In the Time of COVID. Day 50
May 7, 2020
La Princesa and The Handsome Stranger
It’s been 50 nights that we have all been tucked into our nidos, our nests. It’s about time for a bedtime story.
San Gabriel was the center of a remote tract of rancheritos. The farmers and ranchers were descended from Mexican campesinos. Their ancestors had farmed and run sheep and goats on their land for 300 years. The tract clung to the northern frontier of the US / Mexico border in the desert southwest. The tract had once been in Mexico.
The Pueblo of San Gabriel was a poor little place. At that time there was no pavement and the people used horses and wagons or their own feet to go about. Occasionally a delivery truck would bounce over the rutted roads to bring supplies to the Tienda Ramos. It was the only store for hardware or seed or fabric or sewing needles or the other things people could not make themselves. The Ramos family were the richest people around. The old señor acted as the unelected mayor and the judge in community disputes. His wife Lupita was the lay leader of the local Catholic Chapel and ran things when the visiting padre wasn’t available. Their daughter, La Princesa, was the prettiest girl in that village or the others that dotted the landscape from east to west. Her beauty was legendary.
The Pueblo had a community center. It was used for fiestas and once a month a big dance. A traveling group of troubadours played the music. The young folk scrubbed up and put on their Sunday best. But, they were a humble lot. The young men hadn’t a shined boot among them and all the young women were wholesome and plain. All, that is, except La Princesa.
On the night in question the moon was full as the dancers trailed in from out of the dark landscape. As was the custom, except for those who were promised in marriage, the men stood on one side of the room and the women on the other. Parents and grandparents sat on benches with watchful eyes. La Princesa stood aloof, as always, near her parents. Nose so high her neck must have ached. Her dress was new each month. It was sewn from the finest fabrics available in that sorry little place.
The single men looked on with lust, the women with envy. La Princesa made sure she was the center of attention. A regal in her court.
The band struck up a fandango and the men walked forward to choose their partners. Around they swirled to the lilt of guitars and violins and the crooning of the singers. When a young man screwed up the courage to walk the long walk across the room, toward La Princesa, to ask for her hand in dance, she would give an assessing cold eye roll from toe to head and utter “not in this lifetime!” It was a walk of shame back to the men’s wall. So it went dance after dance. La Princesa was too good, too condescending to dance with the local single men. No, not in this lifetime.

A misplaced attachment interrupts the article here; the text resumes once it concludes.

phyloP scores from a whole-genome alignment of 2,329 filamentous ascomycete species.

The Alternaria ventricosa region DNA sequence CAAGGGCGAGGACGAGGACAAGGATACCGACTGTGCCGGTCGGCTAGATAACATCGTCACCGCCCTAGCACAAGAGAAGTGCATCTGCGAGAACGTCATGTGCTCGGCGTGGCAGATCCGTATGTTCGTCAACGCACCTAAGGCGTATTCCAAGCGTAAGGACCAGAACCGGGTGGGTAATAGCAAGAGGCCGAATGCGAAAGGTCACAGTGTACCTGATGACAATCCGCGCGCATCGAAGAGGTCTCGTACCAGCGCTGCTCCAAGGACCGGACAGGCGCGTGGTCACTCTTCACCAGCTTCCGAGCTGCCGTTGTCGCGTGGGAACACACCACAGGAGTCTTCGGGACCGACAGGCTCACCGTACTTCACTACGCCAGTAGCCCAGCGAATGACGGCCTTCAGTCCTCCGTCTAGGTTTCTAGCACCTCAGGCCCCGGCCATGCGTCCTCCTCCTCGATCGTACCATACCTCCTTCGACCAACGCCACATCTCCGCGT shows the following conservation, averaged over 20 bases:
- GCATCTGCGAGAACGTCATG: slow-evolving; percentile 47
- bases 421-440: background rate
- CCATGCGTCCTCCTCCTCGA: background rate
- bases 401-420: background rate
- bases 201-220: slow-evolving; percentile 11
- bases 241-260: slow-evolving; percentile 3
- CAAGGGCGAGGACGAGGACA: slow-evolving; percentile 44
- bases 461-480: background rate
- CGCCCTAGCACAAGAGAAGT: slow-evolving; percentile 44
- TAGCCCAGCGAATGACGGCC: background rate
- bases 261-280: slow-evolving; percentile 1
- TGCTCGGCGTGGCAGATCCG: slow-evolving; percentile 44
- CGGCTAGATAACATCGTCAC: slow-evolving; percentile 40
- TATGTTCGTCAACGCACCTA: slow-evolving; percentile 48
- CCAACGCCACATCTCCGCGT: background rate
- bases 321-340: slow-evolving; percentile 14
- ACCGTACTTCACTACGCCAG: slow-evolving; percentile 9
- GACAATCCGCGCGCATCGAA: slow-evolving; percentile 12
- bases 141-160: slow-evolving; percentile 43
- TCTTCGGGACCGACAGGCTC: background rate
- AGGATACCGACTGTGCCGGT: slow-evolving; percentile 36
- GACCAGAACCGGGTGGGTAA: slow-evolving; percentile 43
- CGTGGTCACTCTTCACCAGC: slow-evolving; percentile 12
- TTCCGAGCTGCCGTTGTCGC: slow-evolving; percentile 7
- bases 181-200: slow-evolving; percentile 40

Suddenly the door opened, and standing in the frame was a tall, beautiful man. He wore an elegant black cowboy hat. His hair was black and oiled and wavy. This stranger had a black cowboy shirt made of silk with small red roses and mother of pearl buttons. His jeans were ironed to a crisp and his belt buckle was a big as a rodeo trophy. His boots were perfect and fine, all black with silver toe tips.
Like a moth to a flame, La Princess’s eyes turned in his direction.
Ever so slowly, he strolled across the floor in her direction, keeping constant eye contact with her. He asked for her hand in dance, and for once, she agreed. All the people looked on in astonishment as he escorted her to the center of the floor. He nodded to the band and they struck up a hypnotic tune. Everyone fell into the dance floor and around they all swirled. The stranger pulled La Princesa close and she was overtaken by his cologne. She swooned and looked into his eyes with longing as his breath heated her cheeks and her other areas. The stranger picked up the pace and that made the band play faster and faster and dancers spun faster and the old people to, were dancing and the mayor was fat and out of breath and his wife Lupita was overtaken with longing. All the women were looking toward the stranger as around and round they danced ever faster.
The stranger stopped suddenly and the band collapsed, the old people fell down and held their hearts. The dancers to, fell and the women crawled slowly with hands out stretched toward the stranger whispering “take me, take me” .
He threw La Princesa to the floor and floated over the prostrate crowd. As he threw open the door, the full moon could be seen just behind his head. Then, a great burst of smoke and fire erupted around him. His eyes turned red , He pitched back his head a gave a demonic scream of laughter. There, at his feet , where beautiful boots had once been, was one chicken foot and one cloven hoof.
As mysteriously as he had appeared he was gone.